Rural women build capacity on rice, sheanut production

women-farmingThe Net Organisation for Youth Empowerment and Development (NOYED-Ghana), a non-governmental organization operating in the north of Ghana, has built the capacity of rural women on the cultivation of rice and sheanut in the Nasia community in the West Mamprusi district.

They were equipped with knowledge and skills in rice and shea nut processing to enable them improve their incomes in order to help cater for their families, especially the education of the girl-child.

Mr Alhassan Abdulai Iddi, Executive Director of NOYED-Ghana, noted that the training provided positive opportunities that existed in the rice and sheanut industries and the need for the women farmers to take advantage of to enhance their lives.

He said NOYED aims at promoting girl-child education in deprived areas as well as improving the livelihood of the vulnerable.

The workshop, he said, also helped to improve the knowledge of the women in the value chain of rice and sheanut processing.

Mr Iddi assured the participants of NOYED-Ghana’s continuous support to the women groups, especially those who take the education of their children more seriously in line with the interest of the Voluntary Service Overseas and Comic Relief, donors of the programme.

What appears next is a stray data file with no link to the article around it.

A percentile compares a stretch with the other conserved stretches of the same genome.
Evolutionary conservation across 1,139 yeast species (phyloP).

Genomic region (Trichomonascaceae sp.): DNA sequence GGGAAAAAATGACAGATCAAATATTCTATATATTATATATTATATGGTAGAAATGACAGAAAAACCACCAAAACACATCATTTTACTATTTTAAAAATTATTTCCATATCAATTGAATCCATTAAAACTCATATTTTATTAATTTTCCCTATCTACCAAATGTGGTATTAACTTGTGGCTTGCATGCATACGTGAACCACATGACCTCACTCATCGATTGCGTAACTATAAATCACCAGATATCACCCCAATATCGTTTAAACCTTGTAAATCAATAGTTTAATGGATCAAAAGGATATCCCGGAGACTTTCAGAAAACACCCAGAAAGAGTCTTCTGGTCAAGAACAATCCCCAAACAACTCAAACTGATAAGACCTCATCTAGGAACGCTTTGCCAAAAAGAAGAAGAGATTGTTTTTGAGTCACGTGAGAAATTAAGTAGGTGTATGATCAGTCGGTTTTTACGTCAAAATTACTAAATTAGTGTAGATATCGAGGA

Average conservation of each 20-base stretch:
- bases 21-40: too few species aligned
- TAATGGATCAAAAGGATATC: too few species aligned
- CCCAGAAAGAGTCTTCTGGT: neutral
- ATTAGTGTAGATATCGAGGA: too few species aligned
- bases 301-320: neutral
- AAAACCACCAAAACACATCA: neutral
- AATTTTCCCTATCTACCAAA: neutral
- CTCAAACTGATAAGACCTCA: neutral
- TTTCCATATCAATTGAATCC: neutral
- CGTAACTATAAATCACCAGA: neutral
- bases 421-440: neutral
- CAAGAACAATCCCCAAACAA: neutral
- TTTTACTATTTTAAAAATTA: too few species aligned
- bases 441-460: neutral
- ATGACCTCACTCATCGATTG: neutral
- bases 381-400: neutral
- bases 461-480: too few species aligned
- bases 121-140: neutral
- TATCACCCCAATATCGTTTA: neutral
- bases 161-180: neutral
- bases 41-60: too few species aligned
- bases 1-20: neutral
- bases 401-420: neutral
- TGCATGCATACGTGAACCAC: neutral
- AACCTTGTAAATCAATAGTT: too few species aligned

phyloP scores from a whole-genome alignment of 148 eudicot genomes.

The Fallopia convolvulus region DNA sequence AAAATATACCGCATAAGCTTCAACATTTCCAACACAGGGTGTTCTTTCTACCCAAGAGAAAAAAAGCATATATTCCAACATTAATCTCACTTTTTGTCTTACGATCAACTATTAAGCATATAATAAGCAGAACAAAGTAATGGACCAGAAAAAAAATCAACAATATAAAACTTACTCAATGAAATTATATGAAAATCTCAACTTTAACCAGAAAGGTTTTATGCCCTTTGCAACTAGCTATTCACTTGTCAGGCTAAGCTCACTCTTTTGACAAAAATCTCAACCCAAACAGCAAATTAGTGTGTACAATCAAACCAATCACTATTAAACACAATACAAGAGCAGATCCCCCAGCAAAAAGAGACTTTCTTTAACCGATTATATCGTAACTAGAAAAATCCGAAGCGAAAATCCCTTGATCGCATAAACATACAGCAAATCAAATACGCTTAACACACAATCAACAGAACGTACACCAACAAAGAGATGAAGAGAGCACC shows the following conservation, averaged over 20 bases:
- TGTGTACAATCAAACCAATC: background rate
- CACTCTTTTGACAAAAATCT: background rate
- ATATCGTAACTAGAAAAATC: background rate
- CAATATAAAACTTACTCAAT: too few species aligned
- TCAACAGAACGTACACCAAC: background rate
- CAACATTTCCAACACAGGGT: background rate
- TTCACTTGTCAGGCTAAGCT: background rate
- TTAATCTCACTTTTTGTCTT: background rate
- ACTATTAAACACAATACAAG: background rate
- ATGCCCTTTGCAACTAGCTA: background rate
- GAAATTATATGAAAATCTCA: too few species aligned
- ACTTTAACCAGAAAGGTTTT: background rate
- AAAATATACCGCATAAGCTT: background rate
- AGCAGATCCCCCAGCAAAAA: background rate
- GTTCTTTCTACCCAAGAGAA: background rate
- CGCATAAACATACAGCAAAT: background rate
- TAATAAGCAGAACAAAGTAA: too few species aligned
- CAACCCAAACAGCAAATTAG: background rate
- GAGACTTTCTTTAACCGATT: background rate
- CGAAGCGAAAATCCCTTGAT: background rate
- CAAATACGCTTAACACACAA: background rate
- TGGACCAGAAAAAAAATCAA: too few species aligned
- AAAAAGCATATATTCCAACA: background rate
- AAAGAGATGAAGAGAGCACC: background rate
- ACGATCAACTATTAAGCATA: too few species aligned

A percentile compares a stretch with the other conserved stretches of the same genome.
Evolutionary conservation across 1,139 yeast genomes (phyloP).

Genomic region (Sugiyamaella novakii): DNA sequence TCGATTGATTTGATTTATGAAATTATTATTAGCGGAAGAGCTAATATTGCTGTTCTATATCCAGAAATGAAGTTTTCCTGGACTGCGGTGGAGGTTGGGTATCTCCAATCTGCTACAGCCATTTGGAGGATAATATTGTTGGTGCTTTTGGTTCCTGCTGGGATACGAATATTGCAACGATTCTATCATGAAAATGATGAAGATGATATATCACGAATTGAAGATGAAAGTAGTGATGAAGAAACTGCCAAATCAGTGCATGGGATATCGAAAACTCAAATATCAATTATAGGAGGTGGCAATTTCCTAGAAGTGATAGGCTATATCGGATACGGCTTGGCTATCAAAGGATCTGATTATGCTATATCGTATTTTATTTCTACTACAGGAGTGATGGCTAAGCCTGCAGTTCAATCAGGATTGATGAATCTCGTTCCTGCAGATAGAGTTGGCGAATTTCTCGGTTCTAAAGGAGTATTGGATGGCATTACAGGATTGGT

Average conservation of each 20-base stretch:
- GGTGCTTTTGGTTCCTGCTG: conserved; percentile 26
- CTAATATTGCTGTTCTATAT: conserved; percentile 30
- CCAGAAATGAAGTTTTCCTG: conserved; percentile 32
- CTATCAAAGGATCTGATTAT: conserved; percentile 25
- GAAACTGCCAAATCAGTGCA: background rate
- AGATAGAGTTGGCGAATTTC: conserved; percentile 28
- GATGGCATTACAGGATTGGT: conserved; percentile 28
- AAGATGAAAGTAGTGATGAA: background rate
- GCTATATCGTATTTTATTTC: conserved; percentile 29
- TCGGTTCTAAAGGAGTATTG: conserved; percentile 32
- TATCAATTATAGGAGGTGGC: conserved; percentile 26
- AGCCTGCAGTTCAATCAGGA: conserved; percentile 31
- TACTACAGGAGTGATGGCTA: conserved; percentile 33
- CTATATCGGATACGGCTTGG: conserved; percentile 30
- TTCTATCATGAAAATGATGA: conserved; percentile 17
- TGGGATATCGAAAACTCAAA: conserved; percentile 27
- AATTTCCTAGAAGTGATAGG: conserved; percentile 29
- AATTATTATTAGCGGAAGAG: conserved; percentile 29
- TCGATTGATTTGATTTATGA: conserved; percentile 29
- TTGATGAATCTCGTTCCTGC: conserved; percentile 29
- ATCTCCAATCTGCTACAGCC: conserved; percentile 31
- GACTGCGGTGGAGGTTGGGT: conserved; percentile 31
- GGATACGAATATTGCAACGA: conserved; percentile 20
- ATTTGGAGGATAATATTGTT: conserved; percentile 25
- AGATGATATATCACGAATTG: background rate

Mr Issifu Seidu Haruna, a facilitator of the workshop, indicated that there were about 1,060 women in the district, who had so far benefited from such initiatives. He added that it had boosted their skills and knowledge in income generating activities.

Mr Haruna observed that lack of capital for women to promote their businesses had been a bottleneck towards their progress and appealed to financial institutions to extend their services to rural areas to ensure that vulnerable persons benefited from them.

Madam Ramatu Mahama, a participant at the workshop lamented over access to capital, which she said had been a major hindrance to many women groups in the area and called on government and other NGOs to assist them improve the quality of their produce.

Source: GNA

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